WASHINGTON — Eight years after NASA gave up on launching a $100 million Earth monitoring satellite, Congress has approved $9 million to begin the task of recertifying the spacecraft for flight.

Congressional approval of money for the Deep Space Climate Observatory (DSCOVR), with specific direction to spend it on the Earth monitoring instruments, came as NASA and the National Oceanic and Atmospheric Administration (NOAA) were considering reviving the long-dormant mission and equipping the satellite to serve as a space-weather sentinel.

At NOAA’s request, NASA completed three months of tests on DSCOVR in February to see how the satellite would perform after sitting idle for eight years at NASA’s Goddard Space Flight Center in Greenbelt, Md. NASA issued a report to NOAA about the test results, but no decisions have been made about the satellite’s future, said NASA spokesman Steve Cole.

“The spacecraft hardware was found to be in very good shape after years of storage at Goddard,” Cole said. “No mission plans have been created nor interagency agreements signed to pursue such a space-weather mission with DSCOVR. NOAA is merely exploring the possibility at this point.”

DSCOVR, called Triana when then-Vice President Al Gore proposed the mission in 1998, was built to be the first Earth observing satellite to operate at a gravitationally stable location 1.5 million kilometers from Earth known as Lagrange Point 1. The area offers a continuous view of the sunlit side of Earth, allowing the satellite’s two Earth monitoring instruments and one space-weather instrument to take measurements over longer periods of time than provided by satellites in low Earth orbit.

Francisco Valero, chief scientist for DSCOVR and professor at the Scripps Institution of Oceanography at the University of California, San Diego, said DSCOVR’s unique orbit would provide such broad coverage that it would help scientists synchronize the calibrations of all Earth monitoring satellites and improve global databases.

“We are intent on trying to integrate all Earth observation,” Valero said. “It would ensure that the observations have some meaning because you can cross-check things.”

The next step toward the launch pad is to use the $9 million Congress approved for DSCOVR as part of NASA’s 2009 budget to refurbish the satellite’s two Earth science instruments – the Scripps-Earth Polychromatic Imaging Camera and the Scripps-National Institute of Standards and Technology Advanced Radiometer. The satellite’s third instrument, for space-weather monitoring, is the Plasma-Magnetometer Solar Weather Package, or Plasma-Mag, built at Goddard.

With a budget for the first time in eight years, Valero said he can now pay science team members that continued to work on the mission on a voluntary basis after funding dried up. The reconstituted team will review the mission’s scientific priorities, develop computer models, and update algorithms and theories in light of new technologies available.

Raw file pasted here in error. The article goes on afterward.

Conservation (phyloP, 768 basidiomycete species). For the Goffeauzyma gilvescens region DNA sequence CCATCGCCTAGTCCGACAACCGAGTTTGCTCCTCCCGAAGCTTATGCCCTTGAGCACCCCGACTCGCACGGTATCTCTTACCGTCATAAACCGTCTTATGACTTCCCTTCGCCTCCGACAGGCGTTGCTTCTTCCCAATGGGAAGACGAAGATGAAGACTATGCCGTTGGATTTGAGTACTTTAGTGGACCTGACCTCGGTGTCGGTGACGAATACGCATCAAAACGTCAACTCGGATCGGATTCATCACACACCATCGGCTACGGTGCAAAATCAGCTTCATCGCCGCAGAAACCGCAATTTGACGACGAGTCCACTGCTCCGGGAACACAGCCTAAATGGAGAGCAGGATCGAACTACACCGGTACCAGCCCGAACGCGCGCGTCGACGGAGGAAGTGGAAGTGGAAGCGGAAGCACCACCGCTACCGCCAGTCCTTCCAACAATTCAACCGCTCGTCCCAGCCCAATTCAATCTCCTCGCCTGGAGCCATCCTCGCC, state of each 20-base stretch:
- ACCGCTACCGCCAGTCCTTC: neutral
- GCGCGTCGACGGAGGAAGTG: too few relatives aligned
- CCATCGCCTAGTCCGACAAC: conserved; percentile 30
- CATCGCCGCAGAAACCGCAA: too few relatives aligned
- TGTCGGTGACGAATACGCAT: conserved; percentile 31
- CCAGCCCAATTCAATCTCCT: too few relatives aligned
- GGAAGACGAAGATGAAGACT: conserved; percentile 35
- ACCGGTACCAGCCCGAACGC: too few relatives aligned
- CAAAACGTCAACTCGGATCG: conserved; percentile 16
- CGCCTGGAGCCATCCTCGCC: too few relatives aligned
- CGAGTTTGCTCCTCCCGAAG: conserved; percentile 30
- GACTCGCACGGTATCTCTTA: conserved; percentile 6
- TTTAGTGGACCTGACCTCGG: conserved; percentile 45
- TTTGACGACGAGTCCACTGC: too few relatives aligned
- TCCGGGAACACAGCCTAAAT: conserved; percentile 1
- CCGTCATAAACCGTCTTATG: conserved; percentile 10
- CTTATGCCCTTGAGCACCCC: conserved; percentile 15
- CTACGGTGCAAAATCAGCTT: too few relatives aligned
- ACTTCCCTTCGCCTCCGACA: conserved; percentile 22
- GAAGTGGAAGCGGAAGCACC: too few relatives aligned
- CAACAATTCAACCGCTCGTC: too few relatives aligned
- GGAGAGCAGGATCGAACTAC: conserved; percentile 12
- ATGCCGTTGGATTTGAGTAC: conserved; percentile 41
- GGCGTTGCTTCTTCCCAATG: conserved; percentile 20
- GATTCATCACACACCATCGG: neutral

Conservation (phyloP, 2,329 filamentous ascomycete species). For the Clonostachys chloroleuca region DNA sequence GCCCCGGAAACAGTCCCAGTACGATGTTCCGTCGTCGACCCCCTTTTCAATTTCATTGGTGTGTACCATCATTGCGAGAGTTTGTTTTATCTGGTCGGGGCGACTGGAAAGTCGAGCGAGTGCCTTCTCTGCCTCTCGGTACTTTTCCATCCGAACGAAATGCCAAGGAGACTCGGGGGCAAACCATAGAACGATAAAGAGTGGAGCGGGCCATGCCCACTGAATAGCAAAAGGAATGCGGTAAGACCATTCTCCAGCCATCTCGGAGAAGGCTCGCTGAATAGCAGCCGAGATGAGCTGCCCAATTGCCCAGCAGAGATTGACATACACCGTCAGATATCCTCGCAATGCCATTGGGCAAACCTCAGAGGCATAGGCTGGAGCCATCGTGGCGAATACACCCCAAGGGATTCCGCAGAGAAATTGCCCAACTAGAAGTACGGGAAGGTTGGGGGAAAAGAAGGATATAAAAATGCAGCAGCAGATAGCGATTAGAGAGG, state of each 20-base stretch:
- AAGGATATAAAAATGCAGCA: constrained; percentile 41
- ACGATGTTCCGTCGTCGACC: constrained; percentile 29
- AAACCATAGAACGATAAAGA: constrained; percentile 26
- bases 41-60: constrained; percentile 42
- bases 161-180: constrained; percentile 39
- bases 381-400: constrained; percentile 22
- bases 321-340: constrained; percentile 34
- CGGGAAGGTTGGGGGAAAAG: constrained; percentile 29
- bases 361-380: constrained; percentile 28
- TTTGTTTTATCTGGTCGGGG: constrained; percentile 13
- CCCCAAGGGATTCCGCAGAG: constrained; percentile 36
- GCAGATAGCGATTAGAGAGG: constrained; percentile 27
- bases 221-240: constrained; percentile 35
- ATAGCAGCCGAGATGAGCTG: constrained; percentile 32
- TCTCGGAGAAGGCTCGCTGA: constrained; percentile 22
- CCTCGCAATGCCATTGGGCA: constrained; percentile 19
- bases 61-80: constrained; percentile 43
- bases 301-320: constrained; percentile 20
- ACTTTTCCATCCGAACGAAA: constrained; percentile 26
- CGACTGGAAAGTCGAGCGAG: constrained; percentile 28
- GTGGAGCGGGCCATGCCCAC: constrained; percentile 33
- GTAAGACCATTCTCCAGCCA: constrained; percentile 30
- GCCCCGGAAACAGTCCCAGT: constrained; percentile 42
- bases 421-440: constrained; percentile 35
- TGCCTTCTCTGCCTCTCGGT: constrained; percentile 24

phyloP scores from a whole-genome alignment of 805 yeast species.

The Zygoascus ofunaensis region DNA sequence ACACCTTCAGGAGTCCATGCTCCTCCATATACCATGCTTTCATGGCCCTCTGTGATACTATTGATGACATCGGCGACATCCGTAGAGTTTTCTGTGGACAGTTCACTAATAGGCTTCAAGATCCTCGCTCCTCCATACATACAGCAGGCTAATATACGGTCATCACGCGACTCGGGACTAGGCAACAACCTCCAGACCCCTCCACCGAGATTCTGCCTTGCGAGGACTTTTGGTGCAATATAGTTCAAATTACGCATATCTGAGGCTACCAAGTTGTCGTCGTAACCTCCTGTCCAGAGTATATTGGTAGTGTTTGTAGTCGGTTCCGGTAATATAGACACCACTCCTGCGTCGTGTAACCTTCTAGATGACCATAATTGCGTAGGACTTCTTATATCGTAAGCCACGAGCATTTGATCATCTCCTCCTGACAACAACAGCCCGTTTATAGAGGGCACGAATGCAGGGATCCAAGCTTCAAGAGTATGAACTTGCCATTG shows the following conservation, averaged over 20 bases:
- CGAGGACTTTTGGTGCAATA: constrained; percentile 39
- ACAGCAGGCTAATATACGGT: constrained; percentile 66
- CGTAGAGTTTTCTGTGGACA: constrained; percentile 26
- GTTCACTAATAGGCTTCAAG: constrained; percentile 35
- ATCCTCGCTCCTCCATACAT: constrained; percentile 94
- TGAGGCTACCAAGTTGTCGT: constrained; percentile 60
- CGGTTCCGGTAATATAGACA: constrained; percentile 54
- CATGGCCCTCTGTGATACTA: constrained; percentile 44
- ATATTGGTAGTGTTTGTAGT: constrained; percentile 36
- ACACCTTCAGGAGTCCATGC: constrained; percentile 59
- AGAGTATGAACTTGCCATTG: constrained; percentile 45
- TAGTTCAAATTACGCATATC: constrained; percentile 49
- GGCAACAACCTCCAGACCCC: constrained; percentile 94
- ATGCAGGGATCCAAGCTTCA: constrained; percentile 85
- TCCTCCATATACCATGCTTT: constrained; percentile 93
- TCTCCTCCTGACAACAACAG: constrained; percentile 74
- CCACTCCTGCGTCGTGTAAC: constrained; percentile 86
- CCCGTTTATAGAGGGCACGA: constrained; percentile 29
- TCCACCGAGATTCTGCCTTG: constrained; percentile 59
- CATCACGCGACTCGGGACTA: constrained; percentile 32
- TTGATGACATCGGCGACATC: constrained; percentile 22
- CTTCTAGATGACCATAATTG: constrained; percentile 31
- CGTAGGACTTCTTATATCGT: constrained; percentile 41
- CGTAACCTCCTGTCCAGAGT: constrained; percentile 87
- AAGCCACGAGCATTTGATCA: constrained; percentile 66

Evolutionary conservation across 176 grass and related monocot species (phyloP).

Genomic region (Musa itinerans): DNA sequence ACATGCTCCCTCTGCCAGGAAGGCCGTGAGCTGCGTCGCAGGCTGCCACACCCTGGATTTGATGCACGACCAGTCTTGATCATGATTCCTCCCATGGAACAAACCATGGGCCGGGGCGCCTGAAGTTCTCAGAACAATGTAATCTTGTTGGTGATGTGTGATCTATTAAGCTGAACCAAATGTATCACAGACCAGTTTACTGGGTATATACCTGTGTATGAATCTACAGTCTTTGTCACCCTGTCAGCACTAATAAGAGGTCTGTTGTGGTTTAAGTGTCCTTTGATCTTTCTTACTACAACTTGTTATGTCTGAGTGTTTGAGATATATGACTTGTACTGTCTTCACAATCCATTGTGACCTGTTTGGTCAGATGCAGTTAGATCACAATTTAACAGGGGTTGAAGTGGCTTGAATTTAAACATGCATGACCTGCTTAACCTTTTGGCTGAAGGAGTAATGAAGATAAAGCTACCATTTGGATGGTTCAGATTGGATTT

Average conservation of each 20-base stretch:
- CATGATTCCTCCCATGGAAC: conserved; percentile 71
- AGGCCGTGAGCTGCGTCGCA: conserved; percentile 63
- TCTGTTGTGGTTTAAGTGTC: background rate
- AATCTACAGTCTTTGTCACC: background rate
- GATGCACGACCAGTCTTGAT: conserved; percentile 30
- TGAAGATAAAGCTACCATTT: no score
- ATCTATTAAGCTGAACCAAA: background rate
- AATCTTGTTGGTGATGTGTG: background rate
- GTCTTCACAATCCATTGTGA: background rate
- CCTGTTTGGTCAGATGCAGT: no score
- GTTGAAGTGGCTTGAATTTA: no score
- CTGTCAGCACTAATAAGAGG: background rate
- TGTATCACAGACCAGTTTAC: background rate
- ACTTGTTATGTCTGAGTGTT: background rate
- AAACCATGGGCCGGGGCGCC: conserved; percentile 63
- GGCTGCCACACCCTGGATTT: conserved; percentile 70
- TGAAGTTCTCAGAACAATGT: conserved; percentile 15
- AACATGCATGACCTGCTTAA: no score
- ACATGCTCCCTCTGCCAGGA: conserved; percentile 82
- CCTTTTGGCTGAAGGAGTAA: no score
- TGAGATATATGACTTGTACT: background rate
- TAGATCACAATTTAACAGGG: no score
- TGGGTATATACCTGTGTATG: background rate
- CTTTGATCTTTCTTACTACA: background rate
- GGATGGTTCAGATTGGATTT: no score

Valero believes DSCOVR could be ready for launch within a year, provided NASA has the money in its budget. The space agency estimated in a 2007 study that the cost of refurbishing DSCOVR, launching the spacecraft on a Delta 2 rocket and operating it would be about $205 million, Cole said. Valero said DSCOVR could also launch atop a Space Exploration Technologies’ Falcon 9 rocket.

While U.S. President Barack Obama has consistently stressed the importance of climate monitoring, listing it first as a priority in his 2010 budget outline for NASA, specifics on his budget plan will not be publicly released until April. Obama has proposed boosting NASA’s budget from $17.8 billion in 2009 to $18.7 billion in 2010.

Valero said he is eager to get started so DSCOVR can work in tandem with NASA’s five so-called A-Train satellites already monitoring Earth from a low orbit in close proximity to one another that allows them to combine observations of the Earth’s atmosphere and oceans, and measurements of the ozone layer, aerosols and cloud cover. NASA launched the first A-Train satellite, Aqua, in 2002; that was followed by Aura, Cloudsat, Calipso and France’s Parasol. A sixth satellite planned to complete the set, called the Ocean Carbon Observatory, was destroyed in a Feb. 24 launch failure.

Valero wants DSCOVR to have enough time to work with the aging A-Train satellites.

“We’d like to have as much overlap as possible with the existing satellites,” Valero said. “I would like to start on this tomorrow.”